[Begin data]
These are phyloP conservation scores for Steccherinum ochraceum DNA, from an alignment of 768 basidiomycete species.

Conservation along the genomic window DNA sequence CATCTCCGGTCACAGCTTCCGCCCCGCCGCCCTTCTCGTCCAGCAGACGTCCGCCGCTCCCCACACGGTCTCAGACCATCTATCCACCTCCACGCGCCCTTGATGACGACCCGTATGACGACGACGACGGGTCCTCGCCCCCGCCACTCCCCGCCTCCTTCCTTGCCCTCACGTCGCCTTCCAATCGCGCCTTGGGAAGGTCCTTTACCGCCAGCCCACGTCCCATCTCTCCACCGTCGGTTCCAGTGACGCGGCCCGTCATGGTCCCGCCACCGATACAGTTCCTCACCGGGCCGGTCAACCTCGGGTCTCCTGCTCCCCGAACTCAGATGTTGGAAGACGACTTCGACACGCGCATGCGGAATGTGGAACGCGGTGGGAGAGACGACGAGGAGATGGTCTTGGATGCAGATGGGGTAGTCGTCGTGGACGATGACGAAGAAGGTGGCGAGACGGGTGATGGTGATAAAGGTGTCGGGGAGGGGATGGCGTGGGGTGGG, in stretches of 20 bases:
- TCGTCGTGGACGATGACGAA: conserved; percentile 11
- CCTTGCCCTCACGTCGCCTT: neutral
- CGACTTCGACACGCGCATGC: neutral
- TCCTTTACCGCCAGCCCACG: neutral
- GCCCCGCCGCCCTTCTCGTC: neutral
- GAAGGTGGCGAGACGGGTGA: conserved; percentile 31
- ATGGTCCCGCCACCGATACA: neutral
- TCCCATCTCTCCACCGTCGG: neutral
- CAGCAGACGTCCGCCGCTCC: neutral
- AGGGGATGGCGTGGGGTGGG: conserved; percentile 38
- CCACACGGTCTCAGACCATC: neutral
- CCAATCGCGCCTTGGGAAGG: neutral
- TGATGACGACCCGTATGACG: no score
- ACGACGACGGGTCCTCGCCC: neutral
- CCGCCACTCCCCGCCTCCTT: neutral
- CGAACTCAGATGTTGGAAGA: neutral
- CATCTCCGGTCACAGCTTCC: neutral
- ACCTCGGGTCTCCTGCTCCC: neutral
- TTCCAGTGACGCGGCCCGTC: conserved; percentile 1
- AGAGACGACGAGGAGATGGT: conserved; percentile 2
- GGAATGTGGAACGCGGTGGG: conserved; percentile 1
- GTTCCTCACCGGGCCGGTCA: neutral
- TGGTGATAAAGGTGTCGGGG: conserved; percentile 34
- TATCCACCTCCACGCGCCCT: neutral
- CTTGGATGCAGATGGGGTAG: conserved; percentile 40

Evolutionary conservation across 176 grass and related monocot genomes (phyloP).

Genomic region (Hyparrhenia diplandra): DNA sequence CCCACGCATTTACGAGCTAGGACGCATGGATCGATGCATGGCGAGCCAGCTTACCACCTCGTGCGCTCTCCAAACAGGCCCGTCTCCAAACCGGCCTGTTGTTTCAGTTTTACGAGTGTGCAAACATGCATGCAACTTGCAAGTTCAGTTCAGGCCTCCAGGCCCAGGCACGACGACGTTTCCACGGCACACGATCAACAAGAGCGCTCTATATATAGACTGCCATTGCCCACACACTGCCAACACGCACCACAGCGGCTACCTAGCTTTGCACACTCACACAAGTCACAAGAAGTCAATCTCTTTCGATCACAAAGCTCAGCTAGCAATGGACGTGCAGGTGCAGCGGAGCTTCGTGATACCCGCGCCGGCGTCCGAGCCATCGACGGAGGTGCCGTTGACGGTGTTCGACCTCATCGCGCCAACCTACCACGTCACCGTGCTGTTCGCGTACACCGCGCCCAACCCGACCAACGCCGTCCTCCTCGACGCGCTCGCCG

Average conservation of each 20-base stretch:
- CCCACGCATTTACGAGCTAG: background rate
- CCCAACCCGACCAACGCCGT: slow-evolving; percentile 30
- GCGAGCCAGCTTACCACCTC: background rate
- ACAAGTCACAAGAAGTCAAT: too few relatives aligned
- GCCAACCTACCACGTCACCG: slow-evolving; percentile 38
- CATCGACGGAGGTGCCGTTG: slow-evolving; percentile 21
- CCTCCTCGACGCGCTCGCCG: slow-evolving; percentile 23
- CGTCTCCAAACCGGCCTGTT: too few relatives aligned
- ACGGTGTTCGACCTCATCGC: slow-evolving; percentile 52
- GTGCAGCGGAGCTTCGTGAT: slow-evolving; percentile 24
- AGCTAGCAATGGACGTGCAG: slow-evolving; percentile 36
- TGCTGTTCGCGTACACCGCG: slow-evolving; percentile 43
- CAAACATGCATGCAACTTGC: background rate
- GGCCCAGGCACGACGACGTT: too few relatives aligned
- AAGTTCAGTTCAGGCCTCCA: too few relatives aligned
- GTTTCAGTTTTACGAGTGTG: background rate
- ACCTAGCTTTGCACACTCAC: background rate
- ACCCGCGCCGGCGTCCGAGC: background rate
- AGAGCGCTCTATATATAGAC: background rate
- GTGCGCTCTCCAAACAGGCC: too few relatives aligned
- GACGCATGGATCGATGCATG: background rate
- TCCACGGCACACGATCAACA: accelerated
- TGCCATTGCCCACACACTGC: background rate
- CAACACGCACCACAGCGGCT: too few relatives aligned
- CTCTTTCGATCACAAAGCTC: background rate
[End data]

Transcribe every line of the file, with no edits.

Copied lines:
These are phyloP conservation scores for Steccherinum ochraceum DNA, from an alignment of 768 basidiomycete species.

Conservation along the genomic window DNA sequence CATCTCCGGTCACAGCTTCCGCCCCGCCGCCCTTCTCGTCCAGCAGACGTCCGCCGCTCCCCACACGGTCTCAGACCATCTATCCACCTCCACGCGCCCTTGATGACGACCCGTATGACGACGACGACGGGTCCTCGCCCCCGCCACTCCCCGCCTCCTTCCTTGCCCTCACGTCGCCTTCCAATCGCGCCTTGGGAAGGTCCTTTACCGCCAGCCCACGTCCCATCTCTCCACCGTCGGTTCCAGTGACGCGGCCCGTCATGGTCCCGCCACCGATACAGTTCCTCACCGGGCCGGTCAACCTCGGGTCTCCTGCTCCCCGAACTCAGATGTTGGAAGACGACTTCGACACGCGCATGCGGAATGTGGAACGCGGTGGGAGAGACGACGAGGAGATGGTCTTGGATGCAGATGGGGTAGTCGTCGTGGACGATGACGAAGAAGGTGGCGAGACGGGTGATGGTGATAAAGGTGTCGGGGAGGGGATGGCGTGGGGTGGG, in stretches of 20 bases:
- TCGTCGTGGACGATGACGAA: conserved; percentile 11
- CCTTGCCCTCACGTCGCCTT: neutral
- CGACTTCGACACGCGCATGC: neutral
- TCCTTTACCGCCAGCCCACG: neutral
- GCCCCGCCGCCCTTCTCGTC: neutral
- GAAGGTGGCGAGACGGGTGA: conserved; percentile 31
- ATGGTCCCGCCACCGATACA: neutral
- TCCCATCTCTCCACCGTCGG: neutral
- CAGCAGACGTCCGCCGCTCC: neutral
- AGGGGATGGCGTGGGGTGGG: conserved; percentile 38
- CCACACGGTCTCAGACCATC: neutral
- CCAATCGCGCCTTGGGAAGG: neutral
- TGATGACGACCCGTATGACG: no score
- ACGACGACGGGTCCTCGCCC: neutral
- CCGCCACTCCCCGCCTCCTT: neutral
- CGAACTCAGATGTTGGAAGA: neutral
- CATCTCCGGTCACAGCTTCC: neutral
- ACCTCGGGTCTCCTGCTCCC: neutral
- TTCCAGTGACGCGGCCCGTC: conserved; percentile 1
- AGAGACGACGAGGAGATGGT: conserved; percentile 2
- GGAATGTGGAACGCGGTGGG: conserved; percentile 1
- GTTCCTCACCGGGCCGGTCA: neutral
- TGGTGATAAAGGTGTCGGGG: conserved; percentile 34
- TATCCACCTCCACGCGCCCT: neutral
- CTTGGATGCAGATGGGGTAG: conserved; percentile 40

Evolutionary conservation across 176 grass and related monocot genomes (phyloP).

Genomic region (Hyparrhenia diplandra): DNA sequence CCCACGCATTTACGAGCTAGGACGCATGGATCGATGCATGGCGAGCCAGCTTACCACCTCGTGCGCTCTCCAAACAGGCCCGTCTCCAAACCGGCCTGTTGTTTCAGTTTTACGAGTGTGCAAACATGCATGCAACTTGCAAGTTCAGTTCAGGCCTCCAGGCCCAGGCACGACGACGTTTCCACGGCACACGATCAACAAGAGCGCTCTATATATAGACTGCCATTGCCCACACACTGCCAACACGCACCACAGCGGCTACCTAGCTTTGCACACTCACACAAGTCACAAGAAGTCAATCTCTTTCGATCACAAAGCTCAGCTAGCAATGGACGTGCAGGTGCAGCGGAGCTTCGTGATACCCGCGCCGGCGTCCGAGCCATCGACGGAGGTGCCGTTGACGGTGTTCGACCTCATCGCGCCAACCTACCACGTCACCGTGCTGTTCGCGTACACCGCGCCCAACCCGACCAACGCCGTCCTCCTCGACGCGCTCGCCG

Average conservation of each 20-base stretch:
- CCCACGCATTTACGAGCTAG: background rate
- CCCAACCCGACCAACGCCGT: slow-evolving; percentile 30
- GCGAGCCAGCTTACCACCTC: background rate
- ACAAGTCACAAGAAGTCAAT: too few relatives aligned
- GCCAACCTACCACGTCACCG: slow-evolving; percentile 38
- CATCGACGGAGGTGCCGTTG: slow-evolving; percentile 21
- CCTCCTCGACGCGCTCGCCG: slow-evolving; percentile 23
- CGTCTCCAAACCGGCCTGTT: too few relatives aligned
- ACGGTGTTCGACCTCATCGC: slow-evolving; percentile 52
- GTGCAGCGGAGCTTCGTGAT: slow-evolving; percentile 24
- AGCTAGCAATGGACGTGCAG: slow-evolving; percentile 36
- TGCTGTTCGCGTACACCGCG: slow-evolving; percentile 43
- CAAACATGCATGCAACTTGC: background rate
- GGCCCAGGCACGACGACGTT: too few relatives aligned
- AAGTTCAGTTCAGGCCTCCA: too few relatives aligned
- GTTTCAGTTTTACGAGTGTG: background rate
- ACCTAGCTTTGCACACTCAC: background rate
- ACCCGCGCCGGCGTCCGAGC: background rate
- AGAGCGCTCTATATATAGAC: background rate
- GTGCGCTCTCCAAACAGGCC: too few relatives aligned
- GACGCATGGATCGATGCATG: background rate
- TCCACGGCACACGATCAACA: accelerated
- TGCCATTGCCCACACACTGC: background rate
- CAACACGCACCACAGCGGCT: too few relatives aligned
- CTCTTTCGATCACAAAGCTC: background rate